The True Meaning of Kashmiriyat
Vijay K. Sazawal, Ph.D.
6 February 2009
Numerous articles, essays and stories have been written over decades, and perhaps centuries, about Kashmir’s unique attributes in dealing with its syncretistic culture and a way of life that not only dwelled on humanism and tolerance found abundantly among its people, but also provided a character that was the essence of its identity among the people of South Asia
Even today, when the concept of Kashmiriyat evokes emotions ranging from wistful memories of an era gone by to outright ridicule by others, there are events and incidents happening which reaffirm that while Kashmiriyat may be down, it is not out. Events such as Pandits from the Muthi camp in Jammu performing last rites/burial of their deceased fellow camp dweller, Mohi-ud-Din Magray from Kupwara who died on January 20, 2009, and similar rituals/cremations performed by Kashmiri Muslims of dying Pandits in the valley, reinforce the belief that “core values” that are cherished by Kashmiris may have been forgotten, but are not totally lost.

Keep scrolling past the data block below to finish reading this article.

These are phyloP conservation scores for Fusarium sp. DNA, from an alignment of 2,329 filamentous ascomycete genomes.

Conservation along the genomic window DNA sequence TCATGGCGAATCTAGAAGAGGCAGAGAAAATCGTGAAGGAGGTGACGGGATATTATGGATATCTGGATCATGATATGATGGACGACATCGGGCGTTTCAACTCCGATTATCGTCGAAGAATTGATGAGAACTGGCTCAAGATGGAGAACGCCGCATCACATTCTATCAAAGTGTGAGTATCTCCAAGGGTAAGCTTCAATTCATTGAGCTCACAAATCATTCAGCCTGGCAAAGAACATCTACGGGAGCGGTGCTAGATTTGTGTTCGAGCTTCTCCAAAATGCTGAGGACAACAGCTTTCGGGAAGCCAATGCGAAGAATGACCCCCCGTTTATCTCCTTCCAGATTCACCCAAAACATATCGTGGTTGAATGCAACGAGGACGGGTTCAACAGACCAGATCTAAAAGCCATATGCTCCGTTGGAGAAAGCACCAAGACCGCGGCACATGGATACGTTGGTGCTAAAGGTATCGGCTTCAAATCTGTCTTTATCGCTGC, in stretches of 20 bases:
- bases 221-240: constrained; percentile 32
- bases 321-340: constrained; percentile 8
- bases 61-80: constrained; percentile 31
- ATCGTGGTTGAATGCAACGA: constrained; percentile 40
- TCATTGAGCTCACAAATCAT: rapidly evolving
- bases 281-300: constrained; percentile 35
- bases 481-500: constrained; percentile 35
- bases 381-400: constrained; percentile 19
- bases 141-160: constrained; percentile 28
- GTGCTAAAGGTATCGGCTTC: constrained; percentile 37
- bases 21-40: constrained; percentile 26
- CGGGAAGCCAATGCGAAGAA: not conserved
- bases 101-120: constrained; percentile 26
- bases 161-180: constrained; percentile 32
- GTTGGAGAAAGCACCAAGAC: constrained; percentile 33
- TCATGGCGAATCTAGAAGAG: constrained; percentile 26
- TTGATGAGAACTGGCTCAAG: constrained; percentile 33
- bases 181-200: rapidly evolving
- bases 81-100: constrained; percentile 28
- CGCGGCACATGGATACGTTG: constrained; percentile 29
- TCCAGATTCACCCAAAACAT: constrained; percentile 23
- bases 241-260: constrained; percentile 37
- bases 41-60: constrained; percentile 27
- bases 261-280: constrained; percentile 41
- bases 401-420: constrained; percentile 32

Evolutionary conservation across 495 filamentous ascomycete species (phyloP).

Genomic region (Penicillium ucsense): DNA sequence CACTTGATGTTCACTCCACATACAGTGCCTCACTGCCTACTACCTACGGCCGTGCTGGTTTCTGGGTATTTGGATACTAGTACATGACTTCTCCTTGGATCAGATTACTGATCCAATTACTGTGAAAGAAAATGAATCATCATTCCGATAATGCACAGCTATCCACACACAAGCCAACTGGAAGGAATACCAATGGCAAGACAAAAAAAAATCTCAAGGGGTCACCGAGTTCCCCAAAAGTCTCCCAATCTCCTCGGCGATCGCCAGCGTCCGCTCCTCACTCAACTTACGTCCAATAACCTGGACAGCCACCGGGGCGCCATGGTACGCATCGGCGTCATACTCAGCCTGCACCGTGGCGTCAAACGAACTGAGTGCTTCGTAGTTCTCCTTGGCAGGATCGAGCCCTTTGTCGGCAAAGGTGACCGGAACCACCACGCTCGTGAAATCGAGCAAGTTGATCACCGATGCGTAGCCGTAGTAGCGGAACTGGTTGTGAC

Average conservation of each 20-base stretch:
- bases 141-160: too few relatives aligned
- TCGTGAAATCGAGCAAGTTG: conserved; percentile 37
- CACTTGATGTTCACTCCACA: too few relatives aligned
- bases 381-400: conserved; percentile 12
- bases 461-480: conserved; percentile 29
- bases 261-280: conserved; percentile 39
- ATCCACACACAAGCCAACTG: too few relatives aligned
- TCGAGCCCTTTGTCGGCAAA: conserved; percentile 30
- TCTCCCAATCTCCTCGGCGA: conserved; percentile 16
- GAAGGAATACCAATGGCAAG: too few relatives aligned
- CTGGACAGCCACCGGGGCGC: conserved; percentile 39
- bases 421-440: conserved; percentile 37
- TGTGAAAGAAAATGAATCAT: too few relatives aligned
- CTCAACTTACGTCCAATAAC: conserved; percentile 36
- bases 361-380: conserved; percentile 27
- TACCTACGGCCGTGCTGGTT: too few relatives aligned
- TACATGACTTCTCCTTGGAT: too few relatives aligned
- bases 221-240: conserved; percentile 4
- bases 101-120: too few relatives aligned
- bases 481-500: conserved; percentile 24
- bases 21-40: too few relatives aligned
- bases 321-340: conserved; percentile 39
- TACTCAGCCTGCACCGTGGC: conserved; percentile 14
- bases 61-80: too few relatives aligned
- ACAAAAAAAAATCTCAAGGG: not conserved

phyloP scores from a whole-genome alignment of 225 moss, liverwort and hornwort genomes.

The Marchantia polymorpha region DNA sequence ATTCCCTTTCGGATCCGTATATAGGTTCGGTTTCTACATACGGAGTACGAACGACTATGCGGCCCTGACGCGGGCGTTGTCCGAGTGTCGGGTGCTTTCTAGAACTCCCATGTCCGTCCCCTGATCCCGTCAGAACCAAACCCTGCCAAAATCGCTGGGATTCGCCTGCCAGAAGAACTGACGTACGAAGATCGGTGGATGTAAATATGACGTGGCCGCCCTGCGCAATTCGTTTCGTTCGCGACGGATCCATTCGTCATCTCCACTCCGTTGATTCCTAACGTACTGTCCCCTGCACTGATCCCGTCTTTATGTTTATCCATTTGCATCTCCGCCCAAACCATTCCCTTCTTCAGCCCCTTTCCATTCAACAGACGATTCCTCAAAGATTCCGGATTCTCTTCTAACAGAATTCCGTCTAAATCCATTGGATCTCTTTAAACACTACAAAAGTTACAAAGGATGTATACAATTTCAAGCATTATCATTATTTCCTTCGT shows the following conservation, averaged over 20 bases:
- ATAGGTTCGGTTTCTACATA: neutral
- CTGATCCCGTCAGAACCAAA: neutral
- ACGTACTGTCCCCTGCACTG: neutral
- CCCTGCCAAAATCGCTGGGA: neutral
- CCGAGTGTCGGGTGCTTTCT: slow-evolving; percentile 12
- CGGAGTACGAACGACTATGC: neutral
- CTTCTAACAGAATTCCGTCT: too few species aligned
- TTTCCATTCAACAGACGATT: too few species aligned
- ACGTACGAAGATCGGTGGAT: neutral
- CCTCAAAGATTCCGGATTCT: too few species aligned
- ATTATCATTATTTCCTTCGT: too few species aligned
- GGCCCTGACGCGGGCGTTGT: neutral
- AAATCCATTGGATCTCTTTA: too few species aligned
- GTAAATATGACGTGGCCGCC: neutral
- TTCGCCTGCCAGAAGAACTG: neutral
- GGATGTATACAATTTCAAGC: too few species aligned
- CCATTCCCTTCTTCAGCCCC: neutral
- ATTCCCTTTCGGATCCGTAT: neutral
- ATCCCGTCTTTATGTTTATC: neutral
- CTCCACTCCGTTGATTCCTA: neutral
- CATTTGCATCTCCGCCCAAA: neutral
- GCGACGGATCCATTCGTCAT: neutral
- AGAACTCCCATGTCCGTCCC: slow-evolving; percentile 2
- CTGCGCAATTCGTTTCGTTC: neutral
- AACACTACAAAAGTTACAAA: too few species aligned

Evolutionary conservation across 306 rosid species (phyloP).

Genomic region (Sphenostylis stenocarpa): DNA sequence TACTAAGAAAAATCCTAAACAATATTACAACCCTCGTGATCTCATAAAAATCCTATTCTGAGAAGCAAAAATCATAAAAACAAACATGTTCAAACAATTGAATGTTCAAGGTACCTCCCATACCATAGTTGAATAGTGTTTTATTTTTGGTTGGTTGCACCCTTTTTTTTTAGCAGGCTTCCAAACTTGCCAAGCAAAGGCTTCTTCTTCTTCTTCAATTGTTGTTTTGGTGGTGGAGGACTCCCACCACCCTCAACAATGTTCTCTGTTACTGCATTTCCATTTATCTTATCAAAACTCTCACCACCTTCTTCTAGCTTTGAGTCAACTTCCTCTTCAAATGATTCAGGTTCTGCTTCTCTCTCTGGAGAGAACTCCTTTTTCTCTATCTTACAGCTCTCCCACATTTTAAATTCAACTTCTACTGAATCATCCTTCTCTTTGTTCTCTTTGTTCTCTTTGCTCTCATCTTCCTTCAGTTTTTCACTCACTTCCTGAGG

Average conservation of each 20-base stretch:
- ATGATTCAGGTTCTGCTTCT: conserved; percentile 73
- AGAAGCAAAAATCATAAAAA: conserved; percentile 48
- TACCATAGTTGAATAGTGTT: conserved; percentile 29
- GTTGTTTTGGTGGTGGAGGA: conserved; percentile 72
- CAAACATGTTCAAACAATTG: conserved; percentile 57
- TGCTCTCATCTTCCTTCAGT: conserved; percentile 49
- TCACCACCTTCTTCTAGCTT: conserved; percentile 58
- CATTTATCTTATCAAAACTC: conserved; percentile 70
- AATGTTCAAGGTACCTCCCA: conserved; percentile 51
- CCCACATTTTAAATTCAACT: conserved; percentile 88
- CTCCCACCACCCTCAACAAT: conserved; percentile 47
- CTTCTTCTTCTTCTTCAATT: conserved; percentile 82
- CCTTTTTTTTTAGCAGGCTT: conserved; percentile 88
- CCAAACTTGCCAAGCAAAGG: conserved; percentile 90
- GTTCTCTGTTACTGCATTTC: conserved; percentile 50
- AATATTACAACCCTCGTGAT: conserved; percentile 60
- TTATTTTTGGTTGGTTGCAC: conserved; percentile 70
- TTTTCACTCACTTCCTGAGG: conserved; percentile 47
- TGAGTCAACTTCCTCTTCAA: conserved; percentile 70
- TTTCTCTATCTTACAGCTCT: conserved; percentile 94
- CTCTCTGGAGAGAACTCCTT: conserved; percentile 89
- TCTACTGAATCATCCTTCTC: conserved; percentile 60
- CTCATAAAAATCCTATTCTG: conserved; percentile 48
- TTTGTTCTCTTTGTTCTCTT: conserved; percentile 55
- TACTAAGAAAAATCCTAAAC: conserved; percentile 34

Implicit in my concern is that core values imbibed in Kashmiriyat are under attack today and Kashmiris have a lot to lose if there is a total decline in harmony and cohesive identity among various Kashmiri communities. There is a “blame game” going around where fingers are being pointed at one other, but all communities have equally contributed to the current situation.
But what is Kashmiriyat? I believe it is a unique characterization of the Kashmiri society shaped by two Muslim Kings who ruled Kashmir a hundred years apart, many centuries ago.
Sultan Ghayas-ud-Din Zain-ul-Abidin (fondly called Badshah, the great king) ruled Kashmir from 1423 to 1474 A.D. A little over a hundred years preceding his ascent to the throne, Kashmir was predominantly populated by Kashmiri Brahmins (now called Pandits), and ruled by Pandit Maharajas. About a hundred years later, and especially during the reign of Sultan Sikander (6th Sultan), Kashmiri Pandit population in the valley had shrunk to a paltry few families living as minorities under a strict Islamic code, while other Hindus had either converted to Islam or fled from the valley.